Case #1: I own a shopping mall and refuse to lease space to video-game arcades. Perhaps I believe that permitting such arcades in my mall will reduce my profits. Perhaps I have aesthetic objections to video arcades. Whatever my reasons, because the lion’s share of the costs and benefits of my decision fall squarely on me, I will make an informed and prudent choice on whether or not to lease space to video arcades.

Arrogant busybodies might allege that I ignore the preferences of people wishing to play video games in my mall. Such an allegation would be incorrect. I account for others’ preferences when I consider the amount of rent that I’d fetch if I leased space to an arcade. I then compare this amount to whatever it would cost me to permit the operation of an arcade in my mall. As long as the maximum rent any arcade owner is willing to pay to me falls short of the cost to me of leasing to such a merchant, I will refuse to lease space to video arcades.

If a judge rules that I must allow arcades in my mall, then this judge arrogantly substitutes his own preferences for that of ordinary citizens. Not only does this judge overrule my judgment, he also overrules the judgment of thousands of other people, including customers and proprietors of other shops, who by their actions in the market inform me that video arcades shouldn’t be in my mall. Conservatives and all decent people should abhor such imperious interference by judges with the lives and properties of others.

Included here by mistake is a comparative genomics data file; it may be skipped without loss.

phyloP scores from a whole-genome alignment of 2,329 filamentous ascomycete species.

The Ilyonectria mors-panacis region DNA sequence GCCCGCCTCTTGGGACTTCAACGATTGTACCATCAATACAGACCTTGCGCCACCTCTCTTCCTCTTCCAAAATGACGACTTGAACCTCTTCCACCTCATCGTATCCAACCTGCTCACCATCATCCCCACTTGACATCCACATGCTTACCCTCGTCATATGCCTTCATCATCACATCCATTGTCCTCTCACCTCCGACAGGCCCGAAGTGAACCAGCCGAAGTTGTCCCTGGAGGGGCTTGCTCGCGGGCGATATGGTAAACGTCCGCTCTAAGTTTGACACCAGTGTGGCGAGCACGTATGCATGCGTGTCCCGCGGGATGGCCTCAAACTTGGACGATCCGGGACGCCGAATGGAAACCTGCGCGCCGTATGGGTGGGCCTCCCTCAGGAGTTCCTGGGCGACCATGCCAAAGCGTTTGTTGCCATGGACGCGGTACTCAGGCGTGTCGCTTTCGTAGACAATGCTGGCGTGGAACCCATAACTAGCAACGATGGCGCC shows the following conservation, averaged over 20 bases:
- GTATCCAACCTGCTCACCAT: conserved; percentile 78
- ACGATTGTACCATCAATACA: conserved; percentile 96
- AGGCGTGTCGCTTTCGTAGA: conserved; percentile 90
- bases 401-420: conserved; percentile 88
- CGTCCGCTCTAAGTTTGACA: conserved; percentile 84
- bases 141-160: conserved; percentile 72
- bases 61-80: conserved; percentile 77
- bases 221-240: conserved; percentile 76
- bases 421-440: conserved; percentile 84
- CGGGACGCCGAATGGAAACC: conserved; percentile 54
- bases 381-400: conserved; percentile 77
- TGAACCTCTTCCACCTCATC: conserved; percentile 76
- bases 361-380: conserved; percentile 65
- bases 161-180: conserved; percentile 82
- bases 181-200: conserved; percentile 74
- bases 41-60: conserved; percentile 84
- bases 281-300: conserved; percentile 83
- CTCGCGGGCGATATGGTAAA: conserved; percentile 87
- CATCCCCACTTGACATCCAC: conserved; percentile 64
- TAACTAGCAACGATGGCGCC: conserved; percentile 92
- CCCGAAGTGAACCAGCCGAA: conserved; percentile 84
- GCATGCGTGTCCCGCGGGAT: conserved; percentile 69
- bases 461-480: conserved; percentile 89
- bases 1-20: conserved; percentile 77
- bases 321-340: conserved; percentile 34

Case #2: I own no shopping mall, but I and 51% of my fellow townspeople vote to close the video arcade now open in the mall. This collective decision deserves nowhere near the respect owed to the decision of the private mall owner in case #1. Reasonable decisions are made with good cognizance of the attendant costs and benefits. Because no voter is in as good a position as is the mall’s owner to determine the full costs and benefits of leasing space to a video arcade, our votes on whether or not an arcade belongs in the mall are not as trustworthy as is the decision of the property owner. Whenever electoral majorities strip others of their rights to act peacefully and to engage in voluntary commerce, the behavior of these majorities is as arrogant and unjustified as was the decision by the judge in case #1 to require that mall owners lease space to video arcades.